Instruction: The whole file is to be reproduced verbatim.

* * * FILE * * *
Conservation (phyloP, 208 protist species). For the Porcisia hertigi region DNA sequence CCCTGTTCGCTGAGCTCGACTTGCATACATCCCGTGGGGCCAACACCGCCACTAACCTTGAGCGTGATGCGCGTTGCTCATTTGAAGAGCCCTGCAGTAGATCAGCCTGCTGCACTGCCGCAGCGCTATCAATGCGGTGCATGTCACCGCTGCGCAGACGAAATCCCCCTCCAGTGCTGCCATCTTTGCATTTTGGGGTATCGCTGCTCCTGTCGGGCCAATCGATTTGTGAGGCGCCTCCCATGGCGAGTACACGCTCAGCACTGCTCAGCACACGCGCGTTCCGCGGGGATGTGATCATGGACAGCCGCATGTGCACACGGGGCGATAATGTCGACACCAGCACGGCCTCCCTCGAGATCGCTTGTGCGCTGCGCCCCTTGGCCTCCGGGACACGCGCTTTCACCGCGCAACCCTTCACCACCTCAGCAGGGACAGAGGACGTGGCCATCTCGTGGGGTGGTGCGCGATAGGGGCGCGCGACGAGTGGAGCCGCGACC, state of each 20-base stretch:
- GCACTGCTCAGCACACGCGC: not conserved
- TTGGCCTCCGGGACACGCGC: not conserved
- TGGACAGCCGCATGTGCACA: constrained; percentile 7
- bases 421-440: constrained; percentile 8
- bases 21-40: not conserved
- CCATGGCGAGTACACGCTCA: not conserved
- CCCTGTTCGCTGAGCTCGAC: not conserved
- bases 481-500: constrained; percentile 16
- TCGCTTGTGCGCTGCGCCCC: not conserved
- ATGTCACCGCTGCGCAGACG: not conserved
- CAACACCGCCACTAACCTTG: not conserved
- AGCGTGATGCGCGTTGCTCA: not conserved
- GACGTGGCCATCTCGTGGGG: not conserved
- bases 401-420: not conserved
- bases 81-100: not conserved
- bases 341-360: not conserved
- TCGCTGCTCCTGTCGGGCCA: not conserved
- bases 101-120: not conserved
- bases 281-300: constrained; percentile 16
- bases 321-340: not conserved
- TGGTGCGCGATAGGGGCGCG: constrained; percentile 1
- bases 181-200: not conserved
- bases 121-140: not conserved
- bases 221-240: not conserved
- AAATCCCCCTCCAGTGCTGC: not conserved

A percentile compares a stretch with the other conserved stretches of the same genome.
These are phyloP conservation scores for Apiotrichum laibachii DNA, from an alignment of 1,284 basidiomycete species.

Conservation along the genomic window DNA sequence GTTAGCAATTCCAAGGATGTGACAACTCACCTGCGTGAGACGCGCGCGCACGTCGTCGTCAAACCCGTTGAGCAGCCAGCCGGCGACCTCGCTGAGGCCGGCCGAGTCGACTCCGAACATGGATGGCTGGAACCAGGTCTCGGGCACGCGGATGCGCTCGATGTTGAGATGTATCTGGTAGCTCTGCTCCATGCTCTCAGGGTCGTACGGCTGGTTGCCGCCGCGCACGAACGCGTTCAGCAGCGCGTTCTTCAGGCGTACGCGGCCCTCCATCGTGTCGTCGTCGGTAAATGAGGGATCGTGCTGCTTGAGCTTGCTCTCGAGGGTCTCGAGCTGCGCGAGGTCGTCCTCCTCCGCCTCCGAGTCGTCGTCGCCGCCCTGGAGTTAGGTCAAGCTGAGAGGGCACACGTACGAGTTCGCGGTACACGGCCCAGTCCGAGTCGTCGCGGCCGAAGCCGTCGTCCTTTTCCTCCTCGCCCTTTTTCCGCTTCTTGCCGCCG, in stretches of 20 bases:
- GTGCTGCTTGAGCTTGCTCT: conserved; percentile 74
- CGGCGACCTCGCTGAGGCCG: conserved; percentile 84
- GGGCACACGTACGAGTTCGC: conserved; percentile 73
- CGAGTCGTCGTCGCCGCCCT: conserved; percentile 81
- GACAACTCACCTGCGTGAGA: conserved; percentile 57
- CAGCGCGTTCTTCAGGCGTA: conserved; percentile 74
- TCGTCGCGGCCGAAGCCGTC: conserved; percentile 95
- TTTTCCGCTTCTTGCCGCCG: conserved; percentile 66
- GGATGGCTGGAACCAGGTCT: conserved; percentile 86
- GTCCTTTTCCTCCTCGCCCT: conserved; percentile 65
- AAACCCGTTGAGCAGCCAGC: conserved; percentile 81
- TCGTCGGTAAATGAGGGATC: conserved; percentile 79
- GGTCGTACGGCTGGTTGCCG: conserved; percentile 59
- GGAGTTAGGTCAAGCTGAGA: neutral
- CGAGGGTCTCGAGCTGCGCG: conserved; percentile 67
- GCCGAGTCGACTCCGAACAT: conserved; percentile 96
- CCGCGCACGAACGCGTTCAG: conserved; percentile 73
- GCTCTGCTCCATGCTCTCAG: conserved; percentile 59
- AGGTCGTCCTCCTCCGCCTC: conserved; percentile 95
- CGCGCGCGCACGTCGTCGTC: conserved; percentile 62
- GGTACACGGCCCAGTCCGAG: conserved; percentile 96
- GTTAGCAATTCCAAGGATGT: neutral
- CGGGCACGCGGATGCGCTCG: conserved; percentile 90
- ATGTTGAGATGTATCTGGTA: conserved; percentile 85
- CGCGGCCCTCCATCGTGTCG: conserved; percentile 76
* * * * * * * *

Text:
Conservation (phyloP, 208 protist species). For the Porcisia hertigi region DNA sequence CCCTGTTCGCTGAGCTCGACTTGCATACATCCCGTGGGGCCAACACCGCCACTAACCTTGAGCGTGATGCGCGTTGCTCATTTGAAGAGCCCTGCAGTAGATCAGCCTGCTGCACTGCCGCAGCGCTATCAATGCGGTGCATGTCACCGCTGCGCAGACGAAATCCCCCTCCAGTGCTGCCATCTTTGCATTTTGGGGTATCGCTGCTCCTGTCGGGCCAATCGATTTGTGAGGCGCCTCCCATGGCGAGTACACGCTCAGCACTGCTCAGCACACGCGCGTTCCGCGGGGATGTGATCATGGACAGCCGCATGTGCACACGGGGCGATAATGTCGACACCAGCACGGCCTCCCTCGAGATCGCTTGTGCGCTGCGCCCCTTGGCCTCCGGGACACGCGCTTTCACCGCGCAACCCTTCACCACCTCAGCAGGGACAGAGGACGTGGCCATCTCGTGGGGTGGTGCGCGATAGGGGCGCGCGACGAGTGGAGCCGCGACC, state of each 20-base stretch:
- GCACTGCTCAGCACACGCGC: not conserved
- TTGGCCTCCGGGACACGCGC: not conserved
- TGGACAGCCGCATGTGCACA: constrained; percentile 7
- bases 421-440: constrained; percentile 8
- bases 21-40: not conserved
- CCATGGCGAGTACACGCTCA: not conserved
- CCCTGTTCGCTGAGCTCGAC: not conserved
- bases 481-500: constrained; percentile 16
- TCGCTTGTGCGCTGCGCCCC: not conserved
- ATGTCACCGCTGCGCAGACG: not conserved
- CAACACCGCCACTAACCTTG: not conserved
- AGCGTGATGCGCGTTGCTCA: not conserved
- GACGTGGCCATCTCGTGGGG: not conserved
- bases 401-420: not conserved
- bases 81-100: not conserved
- bases 341-360: not conserved
- TCGCTGCTCCTGTCGGGCCA: not conserved
- bases 101-120: not conserved
- bases 281-300: constrained; percentile 16
- bases 321-340: not conserved
- TGGTGCGCGATAGGGGCGCG: constrained; percentile 1
- bases 181-200: not conserved
- bases 121-140: not conserved
- bases 221-240: not conserved
- AAATCCCCCTCCAGTGCTGC: not conserved

A percentile compares a stretch with the other conserved stretches of the same genome.
These are phyloP conservation scores for Apiotrichum laibachii DNA, from an alignment of 1,284 basidiomycete species.

Conservation along the genomic window DNA sequence GTTAGCAATTCCAAGGATGTGACAACTCACCTGCGTGAGACGCGCGCGCACGTCGTCGTCAAACCCGTTGAGCAGCCAGCCGGCGACCTCGCTGAGGCCGGCCGAGTCGACTCCGAACATGGATGGCTGGAACCAGGTCTCGGGCACGCGGATGCGCTCGATGTTGAGATGTATCTGGTAGCTCTGCTCCATGCTCTCAGGGTCGTACGGCTGGTTGCCGCCGCGCACGAACGCGTTCAGCAGCGCGTTCTTCAGGCGTACGCGGCCCTCCATCGTGTCGTCGTCGGTAAATGAGGGATCGTGCTGCTTGAGCTTGCTCTCGAGGGTCTCGAGCTGCGCGAGGTCGTCCTCCTCCGCCTCCGAGTCGTCGTCGCCGCCCTGGAGTTAGGTCAAGCTGAGAGGGCACACGTACGAGTTCGCGGTACACGGCCCAGTCCGAGTCGTCGCGGCCGAAGCCGTCGTCCTTTTCCTCCTCGCCCTTTTTCCGCTTCTTGCCGCCG, in stretches of 20 bases:
- GTGCTGCTTGAGCTTGCTCT: conserved; percentile 74
- CGGCGACCTCGCTGAGGCCG: conserved; percentile 84
- GGGCACACGTACGAGTTCGC: conserved; percentile 73
- CGAGTCGTCGTCGCCGCCCT: conserved; percentile 81
- GACAACTCACCTGCGTGAGA: conserved; percentile 57
- CAGCGCGTTCTTCAGGCGTA: conserved; percentile 74
- TCGTCGCGGCCGAAGCCGTC: conserved; percentile 95
- TTTTCCGCTTCTTGCCGCCG: conserved; percentile 66
- GGATGGCTGGAACCAGGTCT: conserved; percentile 86
- GTCCTTTTCCTCCTCGCCCT: conserved; percentile 65
- AAACCCGTTGAGCAGCCAGC: conserved; percentile 81
- TCGTCGGTAAATGAGGGATC: conserved; percentile 79
- GGTCGTACGGCTGGTTGCCG: conserved; percentile 59
- GGAGTTAGGTCAAGCTGAGA: neutral
- CGAGGGTCTCGAGCTGCGCG: conserved; percentile 67
- GCCGAGTCGACTCCGAACAT: conserved; percentile 96
- CCGCGCACGAACGCGTTCAG: conserved; percentile 73
- GCTCTGCTCCATGCTCTCAG: conserved; percentile 59
- AGGTCGTCCTCCTCCGCCTC: conserved; percentile 95
- CGCGCGCGCACGTCGTCGTC: conserved; percentile 62
- GGTACACGGCCCAGTCCGAG: conserved; percentile 96
- GTTAGCAATTCCAAGGATGT: neutral
- CGGGCACGCGGATGCGCTCG: conserved; percentile 90
- ATGTTGAGATGTATCTGGTA: conserved; percentile 85
- CGCGGCCCTCCATCGTGTCG: conserved; percentile 76